New website and translated app create softer landing for children fleeing the war in Ukraine
COPENHAGEN/STOCKHOLM, 31 March – An app which helps children experiencing stress or worry has been translated into Ukrainian, and a ‘warm welcome’ website for refugee children has been launched in Denmark, as part of series of initiatives by Save the Children to support refugee children across Europe.
The Safe Place app, designed by Save the Children Sweden, is targeted at children and young people who feel worried, scared or sad, and contains different exercises which can feel calming or distracting. Developed with psychologists in Sweden, and also available in Swedish and English, the app was originally made in cooperation with refugee children from other conflicts. In March, it was translated into Ukrainian, to help support the more than 2 million children who have fled Ukraine in the past five weeks.
In Denmark, where around 24,000 people have already applied for residency under the recent special law for refugees from Ukraine, with 2,000 applying for asylum, Save the Children Denmark this month launched a public website called “Warm Welcome”. The website is designed for children, refugee families, teachers, people working in daycare, volunteers, and hosting families, and provides practical information about how to settle into a new life in Denmark.
Across Europe, Save the Children teams are greeting refugee children and their families and providing them with immediate support upon arrival. Save the Children is running child-friendly spaces in reception areas and other migration hubs across Spain, Italy, Sweden, Romania and Germany, providing psychosocial support to children and a safe place to play while their parents seek essential services.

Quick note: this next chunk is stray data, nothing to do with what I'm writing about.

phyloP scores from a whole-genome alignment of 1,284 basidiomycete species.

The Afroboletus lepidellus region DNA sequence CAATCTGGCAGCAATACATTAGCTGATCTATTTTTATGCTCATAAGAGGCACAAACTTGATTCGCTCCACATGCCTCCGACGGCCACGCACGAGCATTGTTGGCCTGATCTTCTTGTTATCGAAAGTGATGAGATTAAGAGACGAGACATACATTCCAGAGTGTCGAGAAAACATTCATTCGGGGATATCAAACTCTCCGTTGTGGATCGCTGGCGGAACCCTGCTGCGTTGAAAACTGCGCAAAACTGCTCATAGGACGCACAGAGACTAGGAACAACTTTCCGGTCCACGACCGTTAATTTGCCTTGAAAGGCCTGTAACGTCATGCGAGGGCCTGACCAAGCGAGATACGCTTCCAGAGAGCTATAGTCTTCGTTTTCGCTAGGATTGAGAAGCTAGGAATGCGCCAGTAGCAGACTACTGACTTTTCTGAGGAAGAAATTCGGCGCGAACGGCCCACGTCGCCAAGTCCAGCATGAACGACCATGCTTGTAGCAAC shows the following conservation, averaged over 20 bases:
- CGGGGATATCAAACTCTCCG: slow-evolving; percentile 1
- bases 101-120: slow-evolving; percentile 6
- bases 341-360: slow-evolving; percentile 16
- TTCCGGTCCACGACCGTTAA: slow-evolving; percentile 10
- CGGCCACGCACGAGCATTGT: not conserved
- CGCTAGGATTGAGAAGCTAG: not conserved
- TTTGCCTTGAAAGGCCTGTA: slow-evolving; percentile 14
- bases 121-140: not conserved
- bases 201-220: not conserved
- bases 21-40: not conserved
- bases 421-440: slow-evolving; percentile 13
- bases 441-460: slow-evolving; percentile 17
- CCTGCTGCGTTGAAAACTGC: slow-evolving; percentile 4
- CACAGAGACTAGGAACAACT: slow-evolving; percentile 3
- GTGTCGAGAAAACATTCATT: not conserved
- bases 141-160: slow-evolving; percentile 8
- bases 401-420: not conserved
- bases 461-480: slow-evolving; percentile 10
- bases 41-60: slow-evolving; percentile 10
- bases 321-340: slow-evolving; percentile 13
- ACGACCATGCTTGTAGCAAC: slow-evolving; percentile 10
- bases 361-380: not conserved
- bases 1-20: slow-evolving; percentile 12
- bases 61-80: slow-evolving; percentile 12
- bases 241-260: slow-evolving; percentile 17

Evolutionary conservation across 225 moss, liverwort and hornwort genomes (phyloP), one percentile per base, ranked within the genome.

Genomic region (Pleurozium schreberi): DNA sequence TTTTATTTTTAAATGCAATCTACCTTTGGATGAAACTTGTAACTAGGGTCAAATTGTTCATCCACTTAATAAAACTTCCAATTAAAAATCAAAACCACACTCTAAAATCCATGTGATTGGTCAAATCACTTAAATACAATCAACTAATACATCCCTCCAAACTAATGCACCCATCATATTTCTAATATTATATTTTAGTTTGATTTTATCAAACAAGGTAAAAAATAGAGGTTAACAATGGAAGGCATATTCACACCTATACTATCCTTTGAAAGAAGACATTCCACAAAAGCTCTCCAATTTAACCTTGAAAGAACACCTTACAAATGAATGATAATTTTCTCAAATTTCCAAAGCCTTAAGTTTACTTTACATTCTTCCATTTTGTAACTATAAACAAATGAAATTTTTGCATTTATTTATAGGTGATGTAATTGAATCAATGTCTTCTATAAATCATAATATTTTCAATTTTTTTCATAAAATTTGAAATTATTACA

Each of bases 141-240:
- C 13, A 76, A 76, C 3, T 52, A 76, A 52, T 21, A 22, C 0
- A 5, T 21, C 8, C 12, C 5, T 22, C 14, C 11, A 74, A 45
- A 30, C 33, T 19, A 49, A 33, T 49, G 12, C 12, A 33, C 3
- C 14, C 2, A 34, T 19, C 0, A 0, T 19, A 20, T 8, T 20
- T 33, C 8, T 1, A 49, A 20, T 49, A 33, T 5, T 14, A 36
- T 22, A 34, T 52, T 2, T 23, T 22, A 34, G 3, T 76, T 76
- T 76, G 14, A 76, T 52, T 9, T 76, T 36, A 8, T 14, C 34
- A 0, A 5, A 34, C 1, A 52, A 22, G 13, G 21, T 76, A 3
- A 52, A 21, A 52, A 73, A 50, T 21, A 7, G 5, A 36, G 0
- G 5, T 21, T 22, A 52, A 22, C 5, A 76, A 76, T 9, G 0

In the past week, while the pace of refugees leaving Ukraine has slowed slightly, there are still thousands crossing the border every day. More than 4 million people have now fled the country.
Save the Children is encouraged by the response of neighbouring countries opening their borders to those fleeing horrific violence in Ukraine. The response should continue to be open, non-discriminative, inclusive, transparent, and tailored to the immediate needs of children and their families.
Martha Ahlmann, National Programme Director, Save the Children Denmark said:
“We know that a warm welcome of children on the move, no matter where in the world they come from, is crucial for the children's well-being. That is why it is so important that we, as civil society organizations, professionals, and volunteers, work together to welcome and support children and their families. Children from Ukraine are arriving in Denmark and across Europe in their millions scared, and wondering what their future will hold. Imagine, just over a month ago they were living at home and looking forward to school and playing with their friends. We’re proud to be able to support in any way we can. But as the war rages on, we fear it will force out even more children and families, with fewer resources, no options when they reach safety and little idea what comes next.
Helena Thybell, Secretary General of Save the Children Sweden, said:
“Save the Children Sweden has long and deep experience to act fast in crisis, and to support children on the move. We operate in most part of Sweden with support from both employees and volunteers. Right now we are scaling up and mobilizing to be able to meet the acute needs. At the same time, we are building structures for long term capacity. Regardless the effort, the safety and security of the child come first. The app, consisting of simple practices to change focus and relax, is one way for children in stress to feel safe and secure.”
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